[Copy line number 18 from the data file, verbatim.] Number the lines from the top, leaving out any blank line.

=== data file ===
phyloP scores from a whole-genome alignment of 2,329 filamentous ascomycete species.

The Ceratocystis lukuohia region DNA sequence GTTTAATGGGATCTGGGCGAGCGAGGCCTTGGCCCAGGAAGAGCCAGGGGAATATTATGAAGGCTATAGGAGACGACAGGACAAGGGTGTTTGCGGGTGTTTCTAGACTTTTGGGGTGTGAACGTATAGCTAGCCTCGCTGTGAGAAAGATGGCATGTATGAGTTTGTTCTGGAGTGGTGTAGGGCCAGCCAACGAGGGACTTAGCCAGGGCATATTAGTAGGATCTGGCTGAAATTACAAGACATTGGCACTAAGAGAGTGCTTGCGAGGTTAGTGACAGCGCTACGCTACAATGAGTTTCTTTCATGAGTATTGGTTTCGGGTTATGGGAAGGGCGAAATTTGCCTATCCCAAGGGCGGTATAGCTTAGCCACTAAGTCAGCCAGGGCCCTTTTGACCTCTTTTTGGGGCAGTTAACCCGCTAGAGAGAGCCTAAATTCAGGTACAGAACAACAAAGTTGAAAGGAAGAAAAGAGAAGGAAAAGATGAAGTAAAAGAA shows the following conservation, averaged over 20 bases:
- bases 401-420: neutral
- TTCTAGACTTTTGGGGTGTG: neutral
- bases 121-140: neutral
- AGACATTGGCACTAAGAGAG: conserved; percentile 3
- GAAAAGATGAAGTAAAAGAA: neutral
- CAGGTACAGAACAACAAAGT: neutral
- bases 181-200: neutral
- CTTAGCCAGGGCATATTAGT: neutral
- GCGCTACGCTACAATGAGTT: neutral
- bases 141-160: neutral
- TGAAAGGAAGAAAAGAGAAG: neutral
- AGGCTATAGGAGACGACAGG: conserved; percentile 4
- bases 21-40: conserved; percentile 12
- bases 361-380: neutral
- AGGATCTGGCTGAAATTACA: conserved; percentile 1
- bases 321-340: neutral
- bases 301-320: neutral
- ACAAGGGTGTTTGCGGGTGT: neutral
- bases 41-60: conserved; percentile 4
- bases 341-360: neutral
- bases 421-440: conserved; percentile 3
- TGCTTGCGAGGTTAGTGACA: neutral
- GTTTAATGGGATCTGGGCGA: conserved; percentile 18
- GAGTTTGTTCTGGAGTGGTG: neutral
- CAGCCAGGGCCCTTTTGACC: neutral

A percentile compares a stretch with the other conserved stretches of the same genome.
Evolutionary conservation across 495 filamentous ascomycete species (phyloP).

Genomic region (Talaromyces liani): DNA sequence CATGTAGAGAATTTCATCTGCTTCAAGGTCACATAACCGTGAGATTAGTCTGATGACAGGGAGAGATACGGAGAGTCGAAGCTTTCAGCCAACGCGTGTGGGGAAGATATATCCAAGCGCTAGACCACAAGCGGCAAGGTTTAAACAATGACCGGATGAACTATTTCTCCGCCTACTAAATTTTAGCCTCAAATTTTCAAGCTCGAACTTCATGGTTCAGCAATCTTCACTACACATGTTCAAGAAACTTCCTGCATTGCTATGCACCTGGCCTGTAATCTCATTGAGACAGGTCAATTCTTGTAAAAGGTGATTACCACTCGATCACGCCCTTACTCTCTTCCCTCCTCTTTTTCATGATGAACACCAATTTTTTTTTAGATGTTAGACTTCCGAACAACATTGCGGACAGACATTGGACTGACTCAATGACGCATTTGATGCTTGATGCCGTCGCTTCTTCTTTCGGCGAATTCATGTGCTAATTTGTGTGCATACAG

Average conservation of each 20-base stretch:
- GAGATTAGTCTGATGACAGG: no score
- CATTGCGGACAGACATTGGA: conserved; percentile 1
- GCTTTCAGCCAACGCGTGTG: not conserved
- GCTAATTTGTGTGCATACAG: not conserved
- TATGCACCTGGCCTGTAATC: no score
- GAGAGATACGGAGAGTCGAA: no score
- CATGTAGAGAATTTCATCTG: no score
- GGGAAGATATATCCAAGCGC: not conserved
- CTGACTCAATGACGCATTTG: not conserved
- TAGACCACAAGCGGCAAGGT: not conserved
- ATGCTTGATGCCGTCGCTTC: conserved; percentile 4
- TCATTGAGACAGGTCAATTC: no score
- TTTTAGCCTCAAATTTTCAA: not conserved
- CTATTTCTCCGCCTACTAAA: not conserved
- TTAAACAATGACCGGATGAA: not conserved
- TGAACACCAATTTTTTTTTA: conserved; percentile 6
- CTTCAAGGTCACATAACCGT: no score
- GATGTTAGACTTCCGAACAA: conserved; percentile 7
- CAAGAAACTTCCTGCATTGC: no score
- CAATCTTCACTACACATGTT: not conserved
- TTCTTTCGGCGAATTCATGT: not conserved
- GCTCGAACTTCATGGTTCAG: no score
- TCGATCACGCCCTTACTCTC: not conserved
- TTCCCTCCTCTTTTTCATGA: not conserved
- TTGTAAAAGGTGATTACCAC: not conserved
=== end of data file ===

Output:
- bases 321-340: neutral